Welcome to the future. Life is good, but it can be better. And why shouldn’t it be? All you need is to want it. Think about finally having everything you always wanted.
— Max Lord (Wonder Woman 1984)
I won’t say that I thought of Node.js when I first hear Max Lord saying those words in the trailer of upcoming wonder woman movie. However, it is close when we talk about building applications using Node.js. From working with devices to building web applications, sometimes that’s all you need.
In one of my previous posts, I wrote a brief introduction about Node.js. Node can be used in many places and today I will write about how Node can be used in web development. My idea is to keep these articles simple and same time build a path for more complex upcoming posts. If you are new to Node, I will suggest to first check my previous article here on DZone on this link, which will provide you the background context and will make it easy for you the follow the topics we are going to cover. So let’s start.
Built-in HTTP Module
Node has a built-in web-server and the code above is demonstrating a very basic web server. Actually, I took this screenshot from my last article, and here we are going to understand a little bit more in detail.
- The require call here returns something. It’s just a function call. This call returns the API of the module that we are requiring.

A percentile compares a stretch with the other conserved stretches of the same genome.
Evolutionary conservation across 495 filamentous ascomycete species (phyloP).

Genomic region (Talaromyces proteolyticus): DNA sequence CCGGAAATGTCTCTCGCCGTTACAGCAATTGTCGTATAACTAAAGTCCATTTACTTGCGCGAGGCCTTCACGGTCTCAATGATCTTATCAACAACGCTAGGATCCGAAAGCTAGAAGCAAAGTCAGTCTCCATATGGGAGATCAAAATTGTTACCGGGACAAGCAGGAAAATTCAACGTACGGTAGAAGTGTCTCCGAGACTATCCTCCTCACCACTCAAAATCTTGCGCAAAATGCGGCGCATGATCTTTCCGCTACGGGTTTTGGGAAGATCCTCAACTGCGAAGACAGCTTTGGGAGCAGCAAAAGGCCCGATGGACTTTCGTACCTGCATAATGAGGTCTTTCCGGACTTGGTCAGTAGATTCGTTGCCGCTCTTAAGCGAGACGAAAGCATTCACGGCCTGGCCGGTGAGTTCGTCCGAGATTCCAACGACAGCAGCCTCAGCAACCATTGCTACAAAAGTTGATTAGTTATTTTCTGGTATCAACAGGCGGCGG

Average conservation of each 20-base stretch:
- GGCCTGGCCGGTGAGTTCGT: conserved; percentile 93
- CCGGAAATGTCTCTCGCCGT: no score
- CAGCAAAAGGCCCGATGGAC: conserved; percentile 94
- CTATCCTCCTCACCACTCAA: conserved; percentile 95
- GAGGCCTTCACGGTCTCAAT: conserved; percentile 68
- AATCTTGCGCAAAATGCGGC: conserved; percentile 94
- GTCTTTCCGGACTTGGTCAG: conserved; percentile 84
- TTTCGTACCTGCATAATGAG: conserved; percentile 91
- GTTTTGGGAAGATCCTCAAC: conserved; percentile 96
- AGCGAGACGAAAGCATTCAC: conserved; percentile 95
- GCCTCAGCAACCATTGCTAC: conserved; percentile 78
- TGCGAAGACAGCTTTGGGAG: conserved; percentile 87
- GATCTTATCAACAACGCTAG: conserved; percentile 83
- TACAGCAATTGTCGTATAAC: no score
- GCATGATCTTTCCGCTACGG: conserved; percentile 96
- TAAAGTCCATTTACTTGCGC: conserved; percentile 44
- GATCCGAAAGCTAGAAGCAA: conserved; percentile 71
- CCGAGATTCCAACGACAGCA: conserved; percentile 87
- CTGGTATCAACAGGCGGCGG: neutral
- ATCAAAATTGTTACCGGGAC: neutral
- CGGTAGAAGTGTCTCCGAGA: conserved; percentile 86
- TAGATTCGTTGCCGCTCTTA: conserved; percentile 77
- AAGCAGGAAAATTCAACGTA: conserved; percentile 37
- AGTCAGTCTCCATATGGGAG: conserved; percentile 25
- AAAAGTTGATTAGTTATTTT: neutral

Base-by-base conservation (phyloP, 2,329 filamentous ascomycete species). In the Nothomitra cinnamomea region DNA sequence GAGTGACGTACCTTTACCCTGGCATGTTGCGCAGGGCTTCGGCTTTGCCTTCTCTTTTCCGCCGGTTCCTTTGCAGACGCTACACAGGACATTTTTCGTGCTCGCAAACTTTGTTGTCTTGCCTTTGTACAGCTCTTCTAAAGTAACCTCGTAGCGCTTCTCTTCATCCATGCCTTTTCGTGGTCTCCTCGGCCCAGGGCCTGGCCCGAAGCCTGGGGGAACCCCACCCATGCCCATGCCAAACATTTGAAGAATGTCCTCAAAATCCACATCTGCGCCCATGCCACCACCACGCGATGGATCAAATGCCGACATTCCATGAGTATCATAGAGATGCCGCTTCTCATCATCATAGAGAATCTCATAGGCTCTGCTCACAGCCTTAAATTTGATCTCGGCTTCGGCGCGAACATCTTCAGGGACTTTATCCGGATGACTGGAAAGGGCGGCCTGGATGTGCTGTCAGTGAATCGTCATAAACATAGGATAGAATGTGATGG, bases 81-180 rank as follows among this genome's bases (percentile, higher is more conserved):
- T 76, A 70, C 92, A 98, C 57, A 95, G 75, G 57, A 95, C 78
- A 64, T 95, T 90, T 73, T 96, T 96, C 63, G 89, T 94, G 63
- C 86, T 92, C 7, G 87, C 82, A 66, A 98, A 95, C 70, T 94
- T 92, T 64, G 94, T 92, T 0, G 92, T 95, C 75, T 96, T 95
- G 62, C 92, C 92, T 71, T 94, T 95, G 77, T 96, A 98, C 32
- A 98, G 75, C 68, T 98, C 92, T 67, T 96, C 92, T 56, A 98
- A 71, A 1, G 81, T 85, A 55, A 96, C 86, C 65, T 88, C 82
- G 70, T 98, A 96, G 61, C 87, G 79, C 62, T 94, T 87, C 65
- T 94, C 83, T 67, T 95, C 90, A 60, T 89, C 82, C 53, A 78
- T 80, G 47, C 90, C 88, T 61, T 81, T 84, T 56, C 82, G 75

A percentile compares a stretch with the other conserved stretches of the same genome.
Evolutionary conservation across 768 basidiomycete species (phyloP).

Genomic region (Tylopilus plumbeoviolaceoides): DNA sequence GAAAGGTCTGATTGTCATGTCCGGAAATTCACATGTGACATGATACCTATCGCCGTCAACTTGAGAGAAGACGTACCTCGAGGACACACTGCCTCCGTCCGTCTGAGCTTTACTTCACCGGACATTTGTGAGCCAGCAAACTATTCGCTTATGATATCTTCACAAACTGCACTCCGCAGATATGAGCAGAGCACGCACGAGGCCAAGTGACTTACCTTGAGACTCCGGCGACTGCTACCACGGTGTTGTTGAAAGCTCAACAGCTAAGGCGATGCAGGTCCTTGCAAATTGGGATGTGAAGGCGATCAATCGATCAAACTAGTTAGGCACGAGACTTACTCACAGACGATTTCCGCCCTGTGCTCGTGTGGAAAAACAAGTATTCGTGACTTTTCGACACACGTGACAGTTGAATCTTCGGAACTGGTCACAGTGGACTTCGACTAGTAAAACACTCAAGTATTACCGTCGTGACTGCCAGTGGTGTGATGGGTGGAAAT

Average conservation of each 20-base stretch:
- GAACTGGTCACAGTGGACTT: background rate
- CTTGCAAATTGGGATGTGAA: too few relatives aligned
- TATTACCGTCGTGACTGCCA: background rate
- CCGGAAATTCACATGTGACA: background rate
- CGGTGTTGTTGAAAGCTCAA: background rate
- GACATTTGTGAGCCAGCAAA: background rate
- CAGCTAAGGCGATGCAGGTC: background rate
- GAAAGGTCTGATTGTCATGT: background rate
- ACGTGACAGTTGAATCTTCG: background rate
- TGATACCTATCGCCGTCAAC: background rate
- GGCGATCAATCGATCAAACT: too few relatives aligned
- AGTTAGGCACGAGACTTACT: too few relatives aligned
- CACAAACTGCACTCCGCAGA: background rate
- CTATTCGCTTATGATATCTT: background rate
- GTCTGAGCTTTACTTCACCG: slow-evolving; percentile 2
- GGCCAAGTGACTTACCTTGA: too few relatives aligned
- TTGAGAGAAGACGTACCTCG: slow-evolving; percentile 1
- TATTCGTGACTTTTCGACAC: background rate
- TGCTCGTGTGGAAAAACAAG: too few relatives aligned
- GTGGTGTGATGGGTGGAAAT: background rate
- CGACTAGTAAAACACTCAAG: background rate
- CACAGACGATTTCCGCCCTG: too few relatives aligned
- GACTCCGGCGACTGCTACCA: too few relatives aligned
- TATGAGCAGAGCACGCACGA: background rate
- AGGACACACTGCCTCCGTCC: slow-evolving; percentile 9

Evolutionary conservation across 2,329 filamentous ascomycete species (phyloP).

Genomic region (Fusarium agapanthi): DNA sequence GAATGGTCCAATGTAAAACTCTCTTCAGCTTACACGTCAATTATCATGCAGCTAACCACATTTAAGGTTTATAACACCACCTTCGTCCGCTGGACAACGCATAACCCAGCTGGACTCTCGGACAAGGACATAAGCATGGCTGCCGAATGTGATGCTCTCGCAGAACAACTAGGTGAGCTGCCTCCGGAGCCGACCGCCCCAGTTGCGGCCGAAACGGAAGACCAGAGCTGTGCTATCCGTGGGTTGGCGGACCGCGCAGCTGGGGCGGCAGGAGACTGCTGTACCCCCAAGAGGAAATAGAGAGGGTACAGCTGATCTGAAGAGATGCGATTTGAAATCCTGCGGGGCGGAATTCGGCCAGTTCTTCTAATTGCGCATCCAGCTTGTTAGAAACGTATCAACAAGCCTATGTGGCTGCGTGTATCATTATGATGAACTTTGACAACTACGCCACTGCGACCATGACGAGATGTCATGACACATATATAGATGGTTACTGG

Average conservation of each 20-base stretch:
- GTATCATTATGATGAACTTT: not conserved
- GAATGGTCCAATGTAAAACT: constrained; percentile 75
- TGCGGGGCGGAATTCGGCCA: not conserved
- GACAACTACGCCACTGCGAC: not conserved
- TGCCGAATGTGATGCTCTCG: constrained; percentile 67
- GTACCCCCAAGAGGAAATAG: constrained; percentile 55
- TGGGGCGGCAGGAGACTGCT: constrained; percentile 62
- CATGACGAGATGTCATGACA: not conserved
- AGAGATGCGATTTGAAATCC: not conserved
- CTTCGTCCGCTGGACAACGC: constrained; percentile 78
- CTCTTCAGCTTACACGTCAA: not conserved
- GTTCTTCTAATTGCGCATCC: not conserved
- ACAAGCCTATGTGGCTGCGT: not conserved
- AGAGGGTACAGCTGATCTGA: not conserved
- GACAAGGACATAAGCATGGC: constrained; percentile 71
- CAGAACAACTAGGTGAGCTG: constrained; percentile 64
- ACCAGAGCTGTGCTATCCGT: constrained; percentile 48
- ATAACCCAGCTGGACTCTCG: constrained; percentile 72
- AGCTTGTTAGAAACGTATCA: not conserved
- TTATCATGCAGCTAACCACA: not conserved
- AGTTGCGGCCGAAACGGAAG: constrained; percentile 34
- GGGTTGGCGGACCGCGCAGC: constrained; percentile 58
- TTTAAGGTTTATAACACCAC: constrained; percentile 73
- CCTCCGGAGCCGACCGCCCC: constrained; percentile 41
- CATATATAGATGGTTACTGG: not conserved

- We are capturing the API of the http module into a local variable, also named http. We could have named it something else, but its a convention usually.
- This local http variable now has all the methods defined on the public API of the http. module.
createServer is a higher-order function coz it receives another function as parameter.
We could have write the code as following as well:
requestListener function receives two arguments. These are positional arguments:
req = Represent the request side of the request-event.
res = Represents the response side of the request-event.
So, the requestListener here is a function that will be invoked every time there is a request event.
Server as Event-Emitter
The server object that we get as a result of calling the createServer() method is an event-emitter and one of the events it emits is named “request”.
In fact, this same code can be re-written using the event-emitter API:
Every time we have a request event coming to this sever, we are instructing the server object to execute our requestListener function.
Are you connecting the dots now?
Regardless of which route you take for creating the server, the RequestListener gets invoked.
- Inside the function we can read information about request using the reqobject. For example, we can read:
- What URL the user is requesting.
- What parameters they are sending along.
- What IP they are coming from and many other things.
- We can write data back to the requester using the res object which we are doing using .end() method (shorthand for .write and .end methods).